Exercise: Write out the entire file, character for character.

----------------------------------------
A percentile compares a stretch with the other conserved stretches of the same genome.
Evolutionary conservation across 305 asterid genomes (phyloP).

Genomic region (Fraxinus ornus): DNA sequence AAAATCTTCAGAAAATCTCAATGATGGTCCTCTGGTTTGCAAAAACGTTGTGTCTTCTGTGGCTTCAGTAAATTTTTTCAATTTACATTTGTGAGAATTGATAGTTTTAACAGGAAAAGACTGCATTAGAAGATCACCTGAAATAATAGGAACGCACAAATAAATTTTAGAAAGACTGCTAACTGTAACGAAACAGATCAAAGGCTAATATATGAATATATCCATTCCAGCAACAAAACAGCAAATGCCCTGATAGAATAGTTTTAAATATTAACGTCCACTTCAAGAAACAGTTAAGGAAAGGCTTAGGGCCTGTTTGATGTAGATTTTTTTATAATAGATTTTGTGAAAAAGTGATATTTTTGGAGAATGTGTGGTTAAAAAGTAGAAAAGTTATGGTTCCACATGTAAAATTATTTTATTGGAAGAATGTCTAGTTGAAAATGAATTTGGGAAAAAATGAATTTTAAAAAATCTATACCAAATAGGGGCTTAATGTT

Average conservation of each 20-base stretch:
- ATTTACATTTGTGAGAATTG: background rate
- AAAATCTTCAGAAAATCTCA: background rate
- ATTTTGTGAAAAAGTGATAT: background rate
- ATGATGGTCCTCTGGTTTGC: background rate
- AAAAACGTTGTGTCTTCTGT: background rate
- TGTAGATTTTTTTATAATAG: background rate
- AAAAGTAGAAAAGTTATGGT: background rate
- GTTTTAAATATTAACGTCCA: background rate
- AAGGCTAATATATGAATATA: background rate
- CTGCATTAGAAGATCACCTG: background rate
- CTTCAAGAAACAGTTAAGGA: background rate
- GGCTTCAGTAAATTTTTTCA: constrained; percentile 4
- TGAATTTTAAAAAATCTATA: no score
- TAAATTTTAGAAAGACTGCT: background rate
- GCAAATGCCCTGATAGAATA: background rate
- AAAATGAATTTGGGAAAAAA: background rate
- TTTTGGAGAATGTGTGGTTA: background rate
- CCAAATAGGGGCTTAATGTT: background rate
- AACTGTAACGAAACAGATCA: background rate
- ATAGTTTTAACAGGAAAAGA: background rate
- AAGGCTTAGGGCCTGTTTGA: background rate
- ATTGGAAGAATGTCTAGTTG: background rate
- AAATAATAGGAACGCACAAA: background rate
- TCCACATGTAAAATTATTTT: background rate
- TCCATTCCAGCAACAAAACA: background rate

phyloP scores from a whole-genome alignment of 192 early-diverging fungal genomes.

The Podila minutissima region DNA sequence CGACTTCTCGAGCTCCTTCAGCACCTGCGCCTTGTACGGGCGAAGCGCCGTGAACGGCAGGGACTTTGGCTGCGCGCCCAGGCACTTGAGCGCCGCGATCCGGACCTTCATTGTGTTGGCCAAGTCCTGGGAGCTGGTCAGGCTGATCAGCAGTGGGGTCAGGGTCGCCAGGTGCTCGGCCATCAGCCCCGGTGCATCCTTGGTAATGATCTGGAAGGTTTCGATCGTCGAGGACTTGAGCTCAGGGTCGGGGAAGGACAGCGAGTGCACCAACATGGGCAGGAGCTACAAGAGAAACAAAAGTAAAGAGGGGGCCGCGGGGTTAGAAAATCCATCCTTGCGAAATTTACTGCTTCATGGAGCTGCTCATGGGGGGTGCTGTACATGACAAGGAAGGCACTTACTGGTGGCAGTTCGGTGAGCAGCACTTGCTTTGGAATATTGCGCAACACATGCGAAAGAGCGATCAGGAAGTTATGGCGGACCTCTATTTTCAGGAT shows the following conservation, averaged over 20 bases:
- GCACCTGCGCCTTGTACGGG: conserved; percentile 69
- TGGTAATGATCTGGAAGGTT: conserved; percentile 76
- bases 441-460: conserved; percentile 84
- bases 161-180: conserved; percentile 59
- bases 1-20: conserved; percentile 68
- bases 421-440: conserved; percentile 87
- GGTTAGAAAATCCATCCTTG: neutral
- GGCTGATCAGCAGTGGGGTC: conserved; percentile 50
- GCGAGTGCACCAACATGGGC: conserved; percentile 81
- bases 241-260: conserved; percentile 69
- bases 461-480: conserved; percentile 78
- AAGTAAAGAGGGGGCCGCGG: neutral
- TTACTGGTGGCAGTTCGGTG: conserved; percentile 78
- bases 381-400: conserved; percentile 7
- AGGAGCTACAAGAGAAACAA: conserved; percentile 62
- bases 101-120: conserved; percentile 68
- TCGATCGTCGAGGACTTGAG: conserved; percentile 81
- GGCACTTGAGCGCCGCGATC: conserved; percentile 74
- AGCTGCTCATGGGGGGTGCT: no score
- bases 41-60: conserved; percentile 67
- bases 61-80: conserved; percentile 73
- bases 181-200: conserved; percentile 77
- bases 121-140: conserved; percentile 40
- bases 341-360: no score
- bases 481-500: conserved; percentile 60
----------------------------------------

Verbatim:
A percentile compares a stretch with the other conserved stretches of the same genome.
Evolutionary conservation across 305 asterid genomes (phyloP).

Genomic region (Fraxinus ornus): DNA sequence AAAATCTTCAGAAAATCTCAATGATGGTCCTCTGGTTTGCAAAAACGTTGTGTCTTCTGTGGCTTCAGTAAATTTTTTCAATTTACATTTGTGAGAATTGATAGTTTTAACAGGAAAAGACTGCATTAGAAGATCACCTGAAATAATAGGAACGCACAAATAAATTTTAGAAAGACTGCTAACTGTAACGAAACAGATCAAAGGCTAATATATGAATATATCCATTCCAGCAACAAAACAGCAAATGCCCTGATAGAATAGTTTTAAATATTAACGTCCACTTCAAGAAACAGTTAAGGAAAGGCTTAGGGCCTGTTTGATGTAGATTTTTTTATAATAGATTTTGTGAAAAAGTGATATTTTTGGAGAATGTGTGGTTAAAAAGTAGAAAAGTTATGGTTCCACATGTAAAATTATTTTATTGGAAGAATGTCTAGTTGAAAATGAATTTGGGAAAAAATGAATTTTAAAAAATCTATACCAAATAGGGGCTTAATGTT

Average conservation of each 20-base stretch:
- ATTTACATTTGTGAGAATTG: background rate
- AAAATCTTCAGAAAATCTCA: background rate
- ATTTTGTGAAAAAGTGATAT: background rate
- ATGATGGTCCTCTGGTTTGC: background rate
- AAAAACGTTGTGTCTTCTGT: background rate
- TGTAGATTTTTTTATAATAG: background rate
- AAAAGTAGAAAAGTTATGGT: background rate
- GTTTTAAATATTAACGTCCA: background rate
- AAGGCTAATATATGAATATA: background rate
- CTGCATTAGAAGATCACCTG: background rate
- CTTCAAGAAACAGTTAAGGA: background rate
- GGCTTCAGTAAATTTTTTCA: constrained; percentile 4
- TGAATTTTAAAAAATCTATA: no score
- TAAATTTTAGAAAGACTGCT: background rate
- GCAAATGCCCTGATAGAATA: background rate
- AAAATGAATTTGGGAAAAAA: background rate
- TTTTGGAGAATGTGTGGTTA: background rate
- CCAAATAGGGGCTTAATGTT: background rate
- AACTGTAACGAAACAGATCA: background rate
- ATAGTTTTAACAGGAAAAGA: background rate
- AAGGCTTAGGGCCTGTTTGA: background rate
- ATTGGAAGAATGTCTAGTTG: background rate
- AAATAATAGGAACGCACAAA: background rate
- TCCACATGTAAAATTATTTT: background rate
- TCCATTCCAGCAACAAAACA: background rate

phyloP scores from a whole-genome alignment of 192 early-diverging fungal genomes.

The Podila minutissima region DNA sequence CGACTTCTCGAGCTCCTTCAGCACCTGCGCCTTGTACGGGCGAAGCGCCGTGAACGGCAGGGACTTTGGCTGCGCGCCCAGGCACTTGAGCGCCGCGATCCGGACCTTCATTGTGTTGGCCAAGTCCTGGGAGCTGGTCAGGCTGATCAGCAGTGGGGTCAGGGTCGCCAGGTGCTCGGCCATCAGCCCCGGTGCATCCTTGGTAATGATCTGGAAGGTTTCGATCGTCGAGGACTTGAGCTCAGGGTCGGGGAAGGACAGCGAGTGCACCAACATGGGCAGGAGCTACAAGAGAAACAAAAGTAAAGAGGGGGCCGCGGGGTTAGAAAATCCATCCTTGCGAAATTTACTGCTTCATGGAGCTGCTCATGGGGGGTGCTGTACATGACAAGGAAGGCACTTACTGGTGGCAGTTCGGTGAGCAGCACTTGCTTTGGAATATTGCGCAACACATGCGAAAGAGCGATCAGGAAGTTATGGCGGACCTCTATTTTCAGGAT shows the following conservation, averaged over 20 bases:
- GCACCTGCGCCTTGTACGGG: conserved; percentile 69
- TGGTAATGATCTGGAAGGTT: conserved; percentile 76
- bases 441-460: conserved; percentile 84
- bases 161-180: conserved; percentile 59
- bases 1-20: conserved; percentile 68
- bases 421-440: conserved; percentile 87
- GGTTAGAAAATCCATCCTTG: neutral
- GGCTGATCAGCAGTGGGGTC: conserved; percentile 50
- GCGAGTGCACCAACATGGGC: conserved; percentile 81
- bases 241-260: conserved; percentile 69
- bases 461-480: conserved; percentile 78
- AAGTAAAGAGGGGGCCGCGG: neutral
- TTACTGGTGGCAGTTCGGTG: conserved; percentile 78
- bases 381-400: conserved; percentile 7
- AGGAGCTACAAGAGAAACAA: conserved; percentile 62
- bases 101-120: conserved; percentile 68
- TCGATCGTCGAGGACTTGAG: conserved; percentile 81
- GGCACTTGAGCGCCGCGATC: conserved; percentile 74
- AGCTGCTCATGGGGGGTGCT: no score
- bases 41-60: conserved; percentile 67
- bases 61-80: conserved; percentile 73
- bases 181-200: conserved; percentile 77
- bases 121-140: conserved; percentile 40
- bases 341-360: no score
- bases 481-500: conserved; percentile 60